A research group led by Florida State University and Virginia Commonwealth University has received a $4.4 million grant from the Bill & Melinda Gates Foundation to dramatically reduce the cost of a popular AIDS/HIV medication.
The goal is to reduce the cost of the drug Nevirapine — a drug recommended by the World Health Organization to treat AIDS/HIV — to make treatment more widely available in poorer nations.
"Remember, most of the World Health Organization recommended therapies are purchased by aid groups and then distributed in Africa and other places where it's difficult to get treatment," said Tyler McQuade, professor of chemistry at Florida State University. "If you can continue to knock the price down further, that would mean public health groups that distribute drugs would be able to significantly increase their allotments for the year."
The public service element isn't lost on McQuade's team either. His doctoral student, Ashley Longstreet, said that working on research that has such global reach is inspiring.
"It's definitely a motivating factor," she said. "It's not like you are working on a little random project. You know that the final impact will be great."
Florida State is partnering with Virginia Commonwealth University, Massachusetts Institute of Technology and University of Washington on the project. Each institution will have distinct teams working on different facets of the overall project.
The impetus for this project was a chance meeting at a conference between McQuade and Virginia Commonwealth University Research Professor Frank Gupton.
When they met in 2010, they chatted about their individual interests and realized they had some common ground.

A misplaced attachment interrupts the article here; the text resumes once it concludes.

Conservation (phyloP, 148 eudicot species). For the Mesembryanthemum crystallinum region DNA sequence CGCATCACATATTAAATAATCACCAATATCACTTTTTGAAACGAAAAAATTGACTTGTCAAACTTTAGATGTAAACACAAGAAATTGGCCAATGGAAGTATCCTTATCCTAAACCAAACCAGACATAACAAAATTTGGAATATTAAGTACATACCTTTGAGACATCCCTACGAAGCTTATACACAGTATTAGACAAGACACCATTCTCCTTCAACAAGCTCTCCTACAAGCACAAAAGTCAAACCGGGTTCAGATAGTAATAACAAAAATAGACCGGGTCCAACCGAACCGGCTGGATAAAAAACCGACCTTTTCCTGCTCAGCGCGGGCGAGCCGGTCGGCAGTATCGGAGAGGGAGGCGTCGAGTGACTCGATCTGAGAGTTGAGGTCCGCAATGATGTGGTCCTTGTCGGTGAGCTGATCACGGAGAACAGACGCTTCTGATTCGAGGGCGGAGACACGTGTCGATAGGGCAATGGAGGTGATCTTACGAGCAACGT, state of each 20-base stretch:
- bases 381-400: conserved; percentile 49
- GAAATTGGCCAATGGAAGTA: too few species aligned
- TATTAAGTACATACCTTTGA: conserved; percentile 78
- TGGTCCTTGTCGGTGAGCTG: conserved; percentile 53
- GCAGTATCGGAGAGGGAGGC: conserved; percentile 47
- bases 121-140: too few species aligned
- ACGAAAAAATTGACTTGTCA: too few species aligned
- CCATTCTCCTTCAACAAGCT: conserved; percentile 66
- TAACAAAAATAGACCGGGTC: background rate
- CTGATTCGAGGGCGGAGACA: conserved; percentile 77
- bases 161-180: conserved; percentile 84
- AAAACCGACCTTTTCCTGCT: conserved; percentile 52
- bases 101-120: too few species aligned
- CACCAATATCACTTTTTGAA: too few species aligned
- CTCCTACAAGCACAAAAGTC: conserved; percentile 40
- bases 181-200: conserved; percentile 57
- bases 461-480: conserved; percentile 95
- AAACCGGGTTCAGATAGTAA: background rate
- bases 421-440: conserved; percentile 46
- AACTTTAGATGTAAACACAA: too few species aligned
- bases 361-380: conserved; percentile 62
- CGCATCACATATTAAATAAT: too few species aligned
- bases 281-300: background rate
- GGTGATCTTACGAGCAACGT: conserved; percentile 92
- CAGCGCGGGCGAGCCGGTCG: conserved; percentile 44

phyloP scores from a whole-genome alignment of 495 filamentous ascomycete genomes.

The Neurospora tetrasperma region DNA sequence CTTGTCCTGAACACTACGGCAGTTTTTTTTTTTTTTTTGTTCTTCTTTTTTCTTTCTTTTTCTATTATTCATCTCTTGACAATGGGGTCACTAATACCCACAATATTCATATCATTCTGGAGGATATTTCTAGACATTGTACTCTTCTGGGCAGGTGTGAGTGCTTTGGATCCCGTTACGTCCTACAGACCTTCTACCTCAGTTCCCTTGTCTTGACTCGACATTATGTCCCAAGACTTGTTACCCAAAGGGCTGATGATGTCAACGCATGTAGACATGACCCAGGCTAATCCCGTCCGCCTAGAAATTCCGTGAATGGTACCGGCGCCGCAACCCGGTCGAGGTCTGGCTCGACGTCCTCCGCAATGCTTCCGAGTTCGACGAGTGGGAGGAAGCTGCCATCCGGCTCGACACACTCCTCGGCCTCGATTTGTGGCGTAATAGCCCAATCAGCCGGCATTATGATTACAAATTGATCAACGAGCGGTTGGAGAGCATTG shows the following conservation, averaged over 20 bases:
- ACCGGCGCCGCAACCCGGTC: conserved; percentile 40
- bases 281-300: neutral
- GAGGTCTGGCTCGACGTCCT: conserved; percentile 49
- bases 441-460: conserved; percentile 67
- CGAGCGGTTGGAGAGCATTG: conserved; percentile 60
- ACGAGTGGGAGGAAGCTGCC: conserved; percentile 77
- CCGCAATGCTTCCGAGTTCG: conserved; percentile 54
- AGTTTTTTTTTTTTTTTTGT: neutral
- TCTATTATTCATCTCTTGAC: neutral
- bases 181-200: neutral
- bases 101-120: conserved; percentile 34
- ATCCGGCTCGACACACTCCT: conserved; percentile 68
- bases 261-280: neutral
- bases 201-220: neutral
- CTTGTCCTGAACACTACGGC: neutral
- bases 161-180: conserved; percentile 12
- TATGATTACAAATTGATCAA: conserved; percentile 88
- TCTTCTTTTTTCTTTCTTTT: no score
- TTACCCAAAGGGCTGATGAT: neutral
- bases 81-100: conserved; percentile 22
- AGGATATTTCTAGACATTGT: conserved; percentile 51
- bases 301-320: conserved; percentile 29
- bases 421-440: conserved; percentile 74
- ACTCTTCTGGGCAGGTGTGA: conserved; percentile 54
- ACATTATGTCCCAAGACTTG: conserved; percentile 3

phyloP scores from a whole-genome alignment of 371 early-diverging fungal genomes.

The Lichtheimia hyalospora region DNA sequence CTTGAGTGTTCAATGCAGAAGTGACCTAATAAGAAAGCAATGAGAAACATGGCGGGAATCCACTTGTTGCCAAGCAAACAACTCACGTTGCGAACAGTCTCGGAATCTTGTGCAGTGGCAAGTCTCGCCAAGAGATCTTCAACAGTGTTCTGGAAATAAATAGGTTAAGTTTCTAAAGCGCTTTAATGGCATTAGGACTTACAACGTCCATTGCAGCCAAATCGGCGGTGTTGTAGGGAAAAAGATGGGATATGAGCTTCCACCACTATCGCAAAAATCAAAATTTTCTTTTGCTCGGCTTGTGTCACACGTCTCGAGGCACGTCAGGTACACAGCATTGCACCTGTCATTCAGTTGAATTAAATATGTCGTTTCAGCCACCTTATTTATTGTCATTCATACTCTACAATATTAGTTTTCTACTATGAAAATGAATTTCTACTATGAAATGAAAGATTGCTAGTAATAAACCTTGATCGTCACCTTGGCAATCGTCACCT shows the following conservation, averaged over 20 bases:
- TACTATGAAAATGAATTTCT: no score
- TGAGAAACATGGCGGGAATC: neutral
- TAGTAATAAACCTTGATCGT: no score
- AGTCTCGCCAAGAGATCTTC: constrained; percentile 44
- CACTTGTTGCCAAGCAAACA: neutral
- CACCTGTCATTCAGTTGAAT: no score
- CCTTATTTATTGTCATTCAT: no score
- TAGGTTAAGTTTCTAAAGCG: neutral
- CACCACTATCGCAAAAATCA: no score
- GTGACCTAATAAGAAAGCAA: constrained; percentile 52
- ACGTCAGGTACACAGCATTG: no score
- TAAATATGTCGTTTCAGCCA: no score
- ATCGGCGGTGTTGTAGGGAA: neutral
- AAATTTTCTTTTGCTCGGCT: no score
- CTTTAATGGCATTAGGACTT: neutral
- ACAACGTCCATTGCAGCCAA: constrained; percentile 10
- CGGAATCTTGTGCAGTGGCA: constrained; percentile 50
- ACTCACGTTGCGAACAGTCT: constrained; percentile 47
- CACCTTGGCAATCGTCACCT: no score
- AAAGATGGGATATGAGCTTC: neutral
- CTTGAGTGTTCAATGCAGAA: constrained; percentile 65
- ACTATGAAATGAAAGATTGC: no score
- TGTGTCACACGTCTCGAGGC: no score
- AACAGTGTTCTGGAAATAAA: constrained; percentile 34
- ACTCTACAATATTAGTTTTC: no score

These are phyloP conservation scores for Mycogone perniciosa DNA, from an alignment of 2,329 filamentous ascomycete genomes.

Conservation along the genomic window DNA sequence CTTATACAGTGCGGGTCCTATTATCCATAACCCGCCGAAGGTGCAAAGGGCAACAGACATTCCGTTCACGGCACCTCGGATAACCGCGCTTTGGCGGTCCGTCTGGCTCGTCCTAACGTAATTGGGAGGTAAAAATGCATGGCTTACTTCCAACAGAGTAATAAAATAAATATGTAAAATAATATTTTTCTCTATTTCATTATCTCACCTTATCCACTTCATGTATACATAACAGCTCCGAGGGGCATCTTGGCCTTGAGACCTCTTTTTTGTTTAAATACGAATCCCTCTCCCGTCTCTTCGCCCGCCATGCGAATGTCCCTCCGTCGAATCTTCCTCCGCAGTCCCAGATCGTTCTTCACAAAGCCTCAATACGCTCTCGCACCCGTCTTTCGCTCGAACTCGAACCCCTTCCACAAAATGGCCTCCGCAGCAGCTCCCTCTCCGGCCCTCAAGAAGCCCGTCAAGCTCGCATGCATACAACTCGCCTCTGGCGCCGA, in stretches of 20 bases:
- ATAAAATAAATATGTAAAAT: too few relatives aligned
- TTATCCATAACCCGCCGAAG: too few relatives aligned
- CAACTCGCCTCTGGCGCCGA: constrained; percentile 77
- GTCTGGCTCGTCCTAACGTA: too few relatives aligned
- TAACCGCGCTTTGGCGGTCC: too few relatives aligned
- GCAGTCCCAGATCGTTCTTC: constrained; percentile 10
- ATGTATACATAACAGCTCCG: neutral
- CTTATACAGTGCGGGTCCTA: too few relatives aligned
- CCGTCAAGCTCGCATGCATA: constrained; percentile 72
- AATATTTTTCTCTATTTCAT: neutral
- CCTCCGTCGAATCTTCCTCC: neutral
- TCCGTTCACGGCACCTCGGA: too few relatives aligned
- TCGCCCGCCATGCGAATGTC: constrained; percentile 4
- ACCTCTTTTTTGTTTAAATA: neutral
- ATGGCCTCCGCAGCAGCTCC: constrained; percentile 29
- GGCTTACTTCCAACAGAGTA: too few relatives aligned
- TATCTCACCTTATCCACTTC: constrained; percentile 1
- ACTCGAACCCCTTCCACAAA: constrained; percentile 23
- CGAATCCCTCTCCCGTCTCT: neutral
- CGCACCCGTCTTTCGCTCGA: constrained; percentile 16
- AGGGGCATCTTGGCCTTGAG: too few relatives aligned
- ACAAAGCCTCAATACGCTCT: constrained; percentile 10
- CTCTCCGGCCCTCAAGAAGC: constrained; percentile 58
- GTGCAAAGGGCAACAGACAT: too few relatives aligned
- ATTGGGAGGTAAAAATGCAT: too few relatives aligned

McQuade had spent the majority of his research career examining faster and cheaper ways to manufacture pharmaceuticals. At the time of their meeting, Gupton had just spent 13 years working for Boehringer Ingelheim Chemicals, Inc., the manufacturer of Nevirapine, and had helped the company figure out ways to mass produce the drug.
That initial conversation blossomed into a working relationship that eventually included researchers from University of Washington and Massachusetts Institute of Technology as well.
Their efforts have previously attracted the interest and financial support of the Corning Foundation and the Clinton Foundation. The latter continues to support Longstreet's graduate work.
McQuade, who is currently on leave from FSU to complete a fellowship with the Defense Advanced Research Projects Agency, said that Longstreet spent two years essentially running test reactions with different materials to see how they could reach the same end result, but cheaper and faster.
Work done previously by McQuade and Longstreet showed they do have a viable method to reduce the cost.
"It required screening hundreds of reactions until we came up with a method that worked," Longstreet said.
Longstreet and McQuade will continue on that line of work under the grant – finding ways to synthesize chemical reactions so that the drug can be made cheaper.
That's the "magical and most difficult part," McQuade said.
Because of the difficulty, MIT will also have a team specifically dedicated to that part as well. Gupton's team will work on how to "scale up" or produce mass quantities of the drug using the new process. The University of Washington will focus on quality control, ensuring that once it is scaled up that every single dose has the exact same impact.
"The objective of this effort is to identify a manufacturing route leading to Nevirapine that utilizes the lowest cost raw materials and ultra-efficient manufacturing tools," Gupton said. "We anticipate that this approach will not only lead to a new manufacturing process paradigm that will reduce the cost per kilogram of Nevirapine, but may also be applied to other important drug targets as well."
The $4.4 million will be spread out over two and a half years. For the first year, the researchers will receive $3 million.
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